In the last three days of the dramatic first week of hearings for Brett Kavanaugh, President Trump’s Supreme Court nominee, no other Senate Judiciary Committee members pressed as hard as Sens. Kamala Harris (D-Calif.) and Cory Booker (D-NJ).
In another bitter showdown over White House documents between Kavanaugh and Democratic leaders, Booker on Thursday, Sept. 6 released emails that reference Kavanaugh’s views on racial profiling and Roe v. Wade (which legalized abortion) from his time as a White House official under George W. Bush.
“I understand the penalty comes with potential ousting from the Senate,” Booker — who made it clear on the first day that he would vote no on Kavanaugh — noted on Thursday. “I openly invite and accept the consequences of my team releasing that email right now. This is about the closest I’ll probably ever have in my life to an ‘I am Spartacus’ moment.”
Many Republicans denounced Booker’s actions and accused him of “grandstanding” ahead of Booker’s possible 2020 run for the presidency
In an email Kavanaugh wrote in 2003, he expressed uncertainty about the legal strength of Roe, writing, “I am not sure that all legal scholars refer to Roe v. Wade as the settled law of the land at the Supreme Court level since [the] Court can always overrule its precedent and three current Justices on the Court would do so.”
Harris pressed then Kavanaugh on his views on Roe — and whether or not he would honor the Trump administration’s mission to overturn it.
But the nominee has refused to concretely answer specific questions by simply expressing that he understands the impact of Roe and acknowledging that the ruling is “settled law.” (It is well within the power of the Supreme Court to unsettle laws if they choose.)
Harris, who has also been rumored to run for the presidency in 2020, argued that Roe, and rulings that have affirmed it, gave autonomy to women over their reproductive systems and allowed them to maintain their privacy from the government for their health choices.
Kavanaugh also controversially referred to some birth control as “abortion-inducing drugs.”
After a fruitless back and forth between Harris and Kavanaugh, Harris asked, “Can you think of any laws that give the government the power to make decisions about the male body?”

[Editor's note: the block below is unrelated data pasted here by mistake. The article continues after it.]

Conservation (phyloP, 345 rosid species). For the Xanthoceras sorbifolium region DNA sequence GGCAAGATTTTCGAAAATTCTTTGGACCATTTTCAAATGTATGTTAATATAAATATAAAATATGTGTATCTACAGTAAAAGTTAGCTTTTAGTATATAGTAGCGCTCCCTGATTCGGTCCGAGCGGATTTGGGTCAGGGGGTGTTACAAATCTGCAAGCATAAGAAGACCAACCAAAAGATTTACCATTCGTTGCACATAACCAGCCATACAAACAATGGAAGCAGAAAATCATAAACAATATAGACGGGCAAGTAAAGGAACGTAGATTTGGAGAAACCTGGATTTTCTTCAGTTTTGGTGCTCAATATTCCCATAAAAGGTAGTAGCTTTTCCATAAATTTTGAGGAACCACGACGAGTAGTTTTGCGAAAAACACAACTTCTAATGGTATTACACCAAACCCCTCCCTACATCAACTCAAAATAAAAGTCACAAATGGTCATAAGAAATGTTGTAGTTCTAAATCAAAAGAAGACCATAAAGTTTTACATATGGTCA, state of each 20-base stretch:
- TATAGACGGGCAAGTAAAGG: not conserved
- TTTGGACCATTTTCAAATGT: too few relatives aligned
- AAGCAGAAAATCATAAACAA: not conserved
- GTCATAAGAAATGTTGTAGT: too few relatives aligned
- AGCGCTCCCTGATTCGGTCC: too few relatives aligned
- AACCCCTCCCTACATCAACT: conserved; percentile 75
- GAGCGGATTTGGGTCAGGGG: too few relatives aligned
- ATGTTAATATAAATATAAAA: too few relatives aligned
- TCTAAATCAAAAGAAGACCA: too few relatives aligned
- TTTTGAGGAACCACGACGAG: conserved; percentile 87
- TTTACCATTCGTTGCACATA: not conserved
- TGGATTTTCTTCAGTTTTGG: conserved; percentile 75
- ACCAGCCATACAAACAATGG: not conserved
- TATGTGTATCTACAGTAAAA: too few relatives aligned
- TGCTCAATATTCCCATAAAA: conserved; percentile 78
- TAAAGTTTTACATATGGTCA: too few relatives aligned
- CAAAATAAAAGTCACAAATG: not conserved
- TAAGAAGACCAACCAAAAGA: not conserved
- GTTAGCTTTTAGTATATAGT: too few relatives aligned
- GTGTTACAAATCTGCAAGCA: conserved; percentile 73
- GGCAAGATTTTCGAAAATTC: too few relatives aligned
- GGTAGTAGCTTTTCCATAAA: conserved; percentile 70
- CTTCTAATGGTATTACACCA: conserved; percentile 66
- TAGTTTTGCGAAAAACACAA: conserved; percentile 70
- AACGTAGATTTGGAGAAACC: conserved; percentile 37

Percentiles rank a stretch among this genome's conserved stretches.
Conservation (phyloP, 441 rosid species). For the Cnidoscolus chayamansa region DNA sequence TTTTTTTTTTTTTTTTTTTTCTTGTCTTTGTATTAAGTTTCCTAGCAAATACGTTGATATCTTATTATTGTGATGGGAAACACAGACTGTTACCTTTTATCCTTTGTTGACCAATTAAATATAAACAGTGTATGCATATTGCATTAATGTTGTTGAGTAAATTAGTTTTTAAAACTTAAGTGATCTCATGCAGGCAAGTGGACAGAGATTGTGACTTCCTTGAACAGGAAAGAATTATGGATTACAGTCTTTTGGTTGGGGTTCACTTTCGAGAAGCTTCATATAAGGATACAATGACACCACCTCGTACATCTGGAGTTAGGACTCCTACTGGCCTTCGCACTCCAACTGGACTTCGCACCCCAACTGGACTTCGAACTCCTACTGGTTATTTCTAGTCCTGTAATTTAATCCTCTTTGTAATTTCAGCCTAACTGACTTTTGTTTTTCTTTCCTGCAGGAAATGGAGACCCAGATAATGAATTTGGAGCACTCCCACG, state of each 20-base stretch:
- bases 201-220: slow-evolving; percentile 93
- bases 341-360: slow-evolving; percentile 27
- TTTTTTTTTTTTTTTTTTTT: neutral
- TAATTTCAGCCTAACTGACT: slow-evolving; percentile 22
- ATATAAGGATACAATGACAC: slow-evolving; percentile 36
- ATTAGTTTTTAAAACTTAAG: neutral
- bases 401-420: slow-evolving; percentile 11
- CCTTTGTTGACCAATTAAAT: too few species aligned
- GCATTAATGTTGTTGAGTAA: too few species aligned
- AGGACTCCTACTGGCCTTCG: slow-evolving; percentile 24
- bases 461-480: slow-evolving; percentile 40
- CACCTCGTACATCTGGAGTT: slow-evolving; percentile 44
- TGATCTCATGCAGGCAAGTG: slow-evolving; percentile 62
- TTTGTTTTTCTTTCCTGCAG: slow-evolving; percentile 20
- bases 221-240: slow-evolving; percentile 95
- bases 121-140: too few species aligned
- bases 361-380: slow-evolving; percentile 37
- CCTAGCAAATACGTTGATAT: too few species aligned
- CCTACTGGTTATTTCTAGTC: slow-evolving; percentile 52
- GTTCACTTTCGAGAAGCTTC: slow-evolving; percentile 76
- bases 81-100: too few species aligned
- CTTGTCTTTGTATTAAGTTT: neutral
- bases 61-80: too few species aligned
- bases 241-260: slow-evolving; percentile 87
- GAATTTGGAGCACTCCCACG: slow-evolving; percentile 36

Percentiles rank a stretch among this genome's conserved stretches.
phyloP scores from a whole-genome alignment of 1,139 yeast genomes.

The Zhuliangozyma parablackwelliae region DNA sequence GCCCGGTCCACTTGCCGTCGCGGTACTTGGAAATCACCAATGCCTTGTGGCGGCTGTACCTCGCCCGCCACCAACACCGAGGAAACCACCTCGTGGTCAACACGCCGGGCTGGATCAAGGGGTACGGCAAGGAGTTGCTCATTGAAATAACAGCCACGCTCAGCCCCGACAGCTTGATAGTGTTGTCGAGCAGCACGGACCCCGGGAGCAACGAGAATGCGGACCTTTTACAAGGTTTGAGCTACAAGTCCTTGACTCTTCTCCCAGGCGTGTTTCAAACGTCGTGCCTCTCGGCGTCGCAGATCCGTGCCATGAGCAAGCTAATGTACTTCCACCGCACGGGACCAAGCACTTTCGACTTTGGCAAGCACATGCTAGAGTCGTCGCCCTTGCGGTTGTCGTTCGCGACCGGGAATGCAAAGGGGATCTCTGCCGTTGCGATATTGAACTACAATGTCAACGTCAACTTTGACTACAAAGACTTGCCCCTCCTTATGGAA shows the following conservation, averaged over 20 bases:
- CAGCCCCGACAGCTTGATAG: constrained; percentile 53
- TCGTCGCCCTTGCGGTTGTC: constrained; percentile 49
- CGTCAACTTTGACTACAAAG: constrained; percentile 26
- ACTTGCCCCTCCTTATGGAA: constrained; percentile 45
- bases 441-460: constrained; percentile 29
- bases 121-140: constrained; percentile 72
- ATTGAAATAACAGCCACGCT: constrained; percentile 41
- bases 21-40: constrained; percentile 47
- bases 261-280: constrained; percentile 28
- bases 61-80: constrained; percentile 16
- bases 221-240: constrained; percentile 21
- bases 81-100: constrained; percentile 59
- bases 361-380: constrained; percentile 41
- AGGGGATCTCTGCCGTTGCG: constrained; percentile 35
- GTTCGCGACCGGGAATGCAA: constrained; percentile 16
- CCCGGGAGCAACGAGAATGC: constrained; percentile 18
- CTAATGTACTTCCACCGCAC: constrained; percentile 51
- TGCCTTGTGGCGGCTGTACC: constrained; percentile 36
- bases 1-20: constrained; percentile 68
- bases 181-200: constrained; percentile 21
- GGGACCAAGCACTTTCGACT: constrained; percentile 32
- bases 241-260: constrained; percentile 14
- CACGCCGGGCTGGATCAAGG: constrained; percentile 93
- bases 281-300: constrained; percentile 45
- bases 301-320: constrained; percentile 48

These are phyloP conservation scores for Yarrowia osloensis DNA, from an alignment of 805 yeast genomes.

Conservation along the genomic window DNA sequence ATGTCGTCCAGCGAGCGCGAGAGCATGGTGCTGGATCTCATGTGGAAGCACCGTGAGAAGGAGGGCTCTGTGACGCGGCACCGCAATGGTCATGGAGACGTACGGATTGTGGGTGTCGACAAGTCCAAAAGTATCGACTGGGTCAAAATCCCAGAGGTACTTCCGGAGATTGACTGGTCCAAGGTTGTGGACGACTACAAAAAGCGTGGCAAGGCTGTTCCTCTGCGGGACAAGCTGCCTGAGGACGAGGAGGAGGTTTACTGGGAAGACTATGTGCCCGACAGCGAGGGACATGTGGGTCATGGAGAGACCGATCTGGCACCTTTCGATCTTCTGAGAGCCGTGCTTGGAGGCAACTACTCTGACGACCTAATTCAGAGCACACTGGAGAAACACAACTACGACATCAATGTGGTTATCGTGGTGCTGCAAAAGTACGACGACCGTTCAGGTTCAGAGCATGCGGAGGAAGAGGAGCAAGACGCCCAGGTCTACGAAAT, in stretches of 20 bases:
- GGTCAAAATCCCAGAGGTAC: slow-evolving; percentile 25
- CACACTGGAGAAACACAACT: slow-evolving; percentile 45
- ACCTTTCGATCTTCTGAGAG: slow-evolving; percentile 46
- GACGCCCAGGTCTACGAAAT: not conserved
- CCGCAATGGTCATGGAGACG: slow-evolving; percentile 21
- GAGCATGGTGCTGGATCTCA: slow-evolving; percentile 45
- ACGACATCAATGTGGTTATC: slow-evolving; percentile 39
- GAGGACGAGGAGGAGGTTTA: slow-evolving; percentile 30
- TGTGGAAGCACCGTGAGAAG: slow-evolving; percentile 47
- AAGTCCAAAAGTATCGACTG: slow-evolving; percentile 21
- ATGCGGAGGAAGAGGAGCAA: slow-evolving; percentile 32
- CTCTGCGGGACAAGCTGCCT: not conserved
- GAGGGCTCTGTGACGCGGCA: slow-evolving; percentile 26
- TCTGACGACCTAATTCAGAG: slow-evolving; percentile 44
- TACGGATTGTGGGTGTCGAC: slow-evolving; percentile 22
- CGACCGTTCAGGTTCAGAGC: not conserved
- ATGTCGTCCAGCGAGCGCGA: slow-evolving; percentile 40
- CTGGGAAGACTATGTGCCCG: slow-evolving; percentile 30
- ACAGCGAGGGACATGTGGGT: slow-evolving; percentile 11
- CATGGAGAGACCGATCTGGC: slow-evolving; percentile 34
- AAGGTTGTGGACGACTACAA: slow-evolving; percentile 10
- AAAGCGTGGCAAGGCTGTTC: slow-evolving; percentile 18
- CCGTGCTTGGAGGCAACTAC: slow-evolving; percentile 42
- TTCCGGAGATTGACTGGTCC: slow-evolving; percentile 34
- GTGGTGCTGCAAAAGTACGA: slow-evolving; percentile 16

After a long pause, Kavanaugh said he’s “not aware” of any laws that dictate decisions about “the male body.”
Late on Wednesday’s hearing, Harris also pressed the nominee over whether he has discussed the Mueller investigation with anyone, including individuals at Kasowitz Benson Torres, the firm founded by Marc Kasowitz, Trump’s personal lawyer.
Throughout the week, Democrats have been inquiring Kavanaugh about whether or not he supports Trump’s earlier claim that, if he were found guilty of wrongdoing in the investigation over Russian collusion during the 2016 presidential election, he would be immune to indictment as a sitting president.
Kavanaugh said that while he’s discussed the investigation “with other judges I know,” he said that he was uncertain he knows everyone who worked at that specific law firm.
“I’m not remembering, but I’m happy to be refreshed or if you want to tell me who you’re thinking of,” Kavanaugh told the California senator.
Harris retorted, “You’ve been speaking for almost eight hours to this committee about all sorts of things you remember. How can you not remember whether or not you had a conversation about Robert Mueller or his investigation with anyone at that law firm?”
Kavanaugh asked Harris if there was a specific person to whom she was referring, and then Harris fired back, “I think you are thinking of someone, and you don’t want to tell us.”
In July, Trump nominated his second Supreme Court choice, Kavanaugh, a U.S. Circuit Court judge, to replace Associate Justice Anthony Kennedy who announced his retirement in June.
After four days of hearings so far on Kavanaugh, the 53-year-old is poised to be confirmed by a conservative-leaning Congress before the midterm elections, despite heavy and persistent questioning from Democrats.
Democrats have been arguing to delay the hearings and the vote because of the last-minute release of 42,000 White House documents that were made available the night before the first day of proceedings. The documents are records from Kavanaugh’s time in the White House under George W. Bush.